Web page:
In a global analysis of the link between loss of life and health and working hours over a long period of time, the WHO and the International Labor Organization estimated that around 745,000 people died in 2016 as a result of working at least 55 hours a week.
Most of the deaths were recorded among people aged 60 to 79 years who had worked at least 55 hours between 45 and 74 years.
The men were hardest hit and accounted for 72% of the deaths, according to the analysis. People living in the western Pacific and Southeast Asia and middle-aged or older workers assumed a particularly significant share of the disease burden, the report said.
People who worked 55 or more hours a week had an estimated 35% higher risk of stroke and 17% higher risk of dying from ischemic heart disease – heart disease caused by a narrowing of the arteries – compared to those who worked 35- The study found 40 hours a week.
“Working 55 hours or more a week is a serious health hazard,” said Dr. Maria Neira, Director of the WHO’s Department for Environment, Climate Change and Health in a statement. “It is time that we all, governments, employers and employees, wake up to the fact that long working hours can lead to premature death.”
The WHO said there are two ways in which working long hours can cause death.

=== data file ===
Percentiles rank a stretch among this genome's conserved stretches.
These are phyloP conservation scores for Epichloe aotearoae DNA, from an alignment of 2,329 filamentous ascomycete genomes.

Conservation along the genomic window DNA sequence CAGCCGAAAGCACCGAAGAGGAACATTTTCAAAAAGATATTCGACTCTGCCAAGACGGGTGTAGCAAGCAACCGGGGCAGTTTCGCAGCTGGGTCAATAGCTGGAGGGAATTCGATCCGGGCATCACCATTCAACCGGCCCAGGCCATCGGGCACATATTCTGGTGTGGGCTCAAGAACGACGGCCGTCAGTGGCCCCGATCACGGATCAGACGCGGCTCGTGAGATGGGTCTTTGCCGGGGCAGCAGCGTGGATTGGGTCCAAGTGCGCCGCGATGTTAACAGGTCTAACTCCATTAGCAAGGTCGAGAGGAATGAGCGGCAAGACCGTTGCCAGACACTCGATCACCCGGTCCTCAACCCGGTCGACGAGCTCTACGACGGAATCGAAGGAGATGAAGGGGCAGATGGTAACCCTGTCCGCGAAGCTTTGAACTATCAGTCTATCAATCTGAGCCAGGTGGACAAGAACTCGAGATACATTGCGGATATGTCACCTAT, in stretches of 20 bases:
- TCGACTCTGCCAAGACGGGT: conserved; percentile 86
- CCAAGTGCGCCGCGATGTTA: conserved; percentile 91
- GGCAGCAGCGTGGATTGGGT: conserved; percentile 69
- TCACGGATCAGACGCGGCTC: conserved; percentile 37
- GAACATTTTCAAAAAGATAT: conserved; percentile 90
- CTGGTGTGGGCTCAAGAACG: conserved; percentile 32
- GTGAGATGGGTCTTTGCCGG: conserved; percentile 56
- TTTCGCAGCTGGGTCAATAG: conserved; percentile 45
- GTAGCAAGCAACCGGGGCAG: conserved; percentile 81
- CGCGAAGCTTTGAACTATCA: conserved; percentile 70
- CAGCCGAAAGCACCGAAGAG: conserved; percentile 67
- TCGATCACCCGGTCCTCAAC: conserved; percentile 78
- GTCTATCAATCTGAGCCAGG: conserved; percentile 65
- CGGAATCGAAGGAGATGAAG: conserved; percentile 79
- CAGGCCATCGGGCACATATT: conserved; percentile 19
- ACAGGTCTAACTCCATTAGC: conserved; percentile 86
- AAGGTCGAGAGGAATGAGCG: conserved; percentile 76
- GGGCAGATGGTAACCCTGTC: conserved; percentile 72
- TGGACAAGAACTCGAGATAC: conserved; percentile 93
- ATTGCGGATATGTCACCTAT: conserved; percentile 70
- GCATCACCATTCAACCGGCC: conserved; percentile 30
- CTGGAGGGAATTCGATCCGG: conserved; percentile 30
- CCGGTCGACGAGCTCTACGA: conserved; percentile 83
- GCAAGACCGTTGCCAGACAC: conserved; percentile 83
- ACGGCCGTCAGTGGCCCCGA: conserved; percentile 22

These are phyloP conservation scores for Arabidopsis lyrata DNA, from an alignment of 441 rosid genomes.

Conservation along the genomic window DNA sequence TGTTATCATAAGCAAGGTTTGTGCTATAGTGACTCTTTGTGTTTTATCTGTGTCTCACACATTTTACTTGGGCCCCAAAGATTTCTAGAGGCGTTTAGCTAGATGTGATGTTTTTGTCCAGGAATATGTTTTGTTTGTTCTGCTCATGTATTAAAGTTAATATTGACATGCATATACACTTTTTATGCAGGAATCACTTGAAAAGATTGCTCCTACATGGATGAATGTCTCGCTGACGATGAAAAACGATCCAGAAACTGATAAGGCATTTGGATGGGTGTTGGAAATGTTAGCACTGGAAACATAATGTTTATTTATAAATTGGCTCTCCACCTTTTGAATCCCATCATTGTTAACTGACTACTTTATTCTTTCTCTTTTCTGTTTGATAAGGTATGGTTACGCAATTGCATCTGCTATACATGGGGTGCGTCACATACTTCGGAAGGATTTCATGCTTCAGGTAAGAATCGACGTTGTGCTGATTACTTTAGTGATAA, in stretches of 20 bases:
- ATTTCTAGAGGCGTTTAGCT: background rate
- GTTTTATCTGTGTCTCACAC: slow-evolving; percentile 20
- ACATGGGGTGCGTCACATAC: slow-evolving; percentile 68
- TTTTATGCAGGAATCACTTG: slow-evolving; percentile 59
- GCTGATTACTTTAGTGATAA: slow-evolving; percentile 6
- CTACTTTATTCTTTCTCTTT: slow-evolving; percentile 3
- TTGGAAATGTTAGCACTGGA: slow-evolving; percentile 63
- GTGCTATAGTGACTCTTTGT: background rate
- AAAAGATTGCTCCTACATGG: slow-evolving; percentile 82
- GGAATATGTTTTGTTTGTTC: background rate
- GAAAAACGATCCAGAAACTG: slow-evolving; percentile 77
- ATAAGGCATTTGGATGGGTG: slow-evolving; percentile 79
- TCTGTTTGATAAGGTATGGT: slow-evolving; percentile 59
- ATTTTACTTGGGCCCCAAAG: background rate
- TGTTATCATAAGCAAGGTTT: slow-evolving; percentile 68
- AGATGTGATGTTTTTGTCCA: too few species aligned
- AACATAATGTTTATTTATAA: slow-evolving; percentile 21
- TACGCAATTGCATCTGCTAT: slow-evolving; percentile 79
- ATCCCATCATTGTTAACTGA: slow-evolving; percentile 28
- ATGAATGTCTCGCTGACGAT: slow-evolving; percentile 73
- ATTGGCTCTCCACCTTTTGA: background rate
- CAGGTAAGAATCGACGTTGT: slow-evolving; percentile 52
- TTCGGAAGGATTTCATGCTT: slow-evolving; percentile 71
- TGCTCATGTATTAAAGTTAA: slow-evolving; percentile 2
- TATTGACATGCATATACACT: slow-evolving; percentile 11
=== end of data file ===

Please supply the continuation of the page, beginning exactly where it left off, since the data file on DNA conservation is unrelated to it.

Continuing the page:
First, the psychological stress of working for many hours can generate a physiological response that triggers reactions in the cardiovascular system and lesions that cause a change in tissue.
The second is through unhealthy behaviors in response to stress, including smoking, alcohol, poor diet, physical inactivity and reduced sleep and poor recovery – all considered risk factors for heart disease and stroke.
The analysis looked at a period before March 11, 2020, when the WHO declared the new coronavirus outbreak a pandemic.
But it said the coronavirus pandemic could put significant pressure on employees who have been forced to work from home.
Homework has led to a 2.5-hour increase in the average working day in these countries, NordVPN Teams said in its report published in February.
The United Kingdom and the Netherlands stand out, with employees “working until 8pm and logging in regularly later than usual to end an extended working day,” it added.
“The COVID-19 pandemic has changed the way many people work,” WHO Director-General Tedros Adhanom Ghebreyesus said in a statement.
“Teleworking has become the norm in many industries and often blurs the boundaries between home and work. In addition, many companies have been forced to cut or close operations to save money, and people who are still on the payroll end up working longer hours.
“No job is worth the risk of stroke or heart disease. Governments, employers and workers have to work together to agree on boundaries to protect workers’ health,” he added.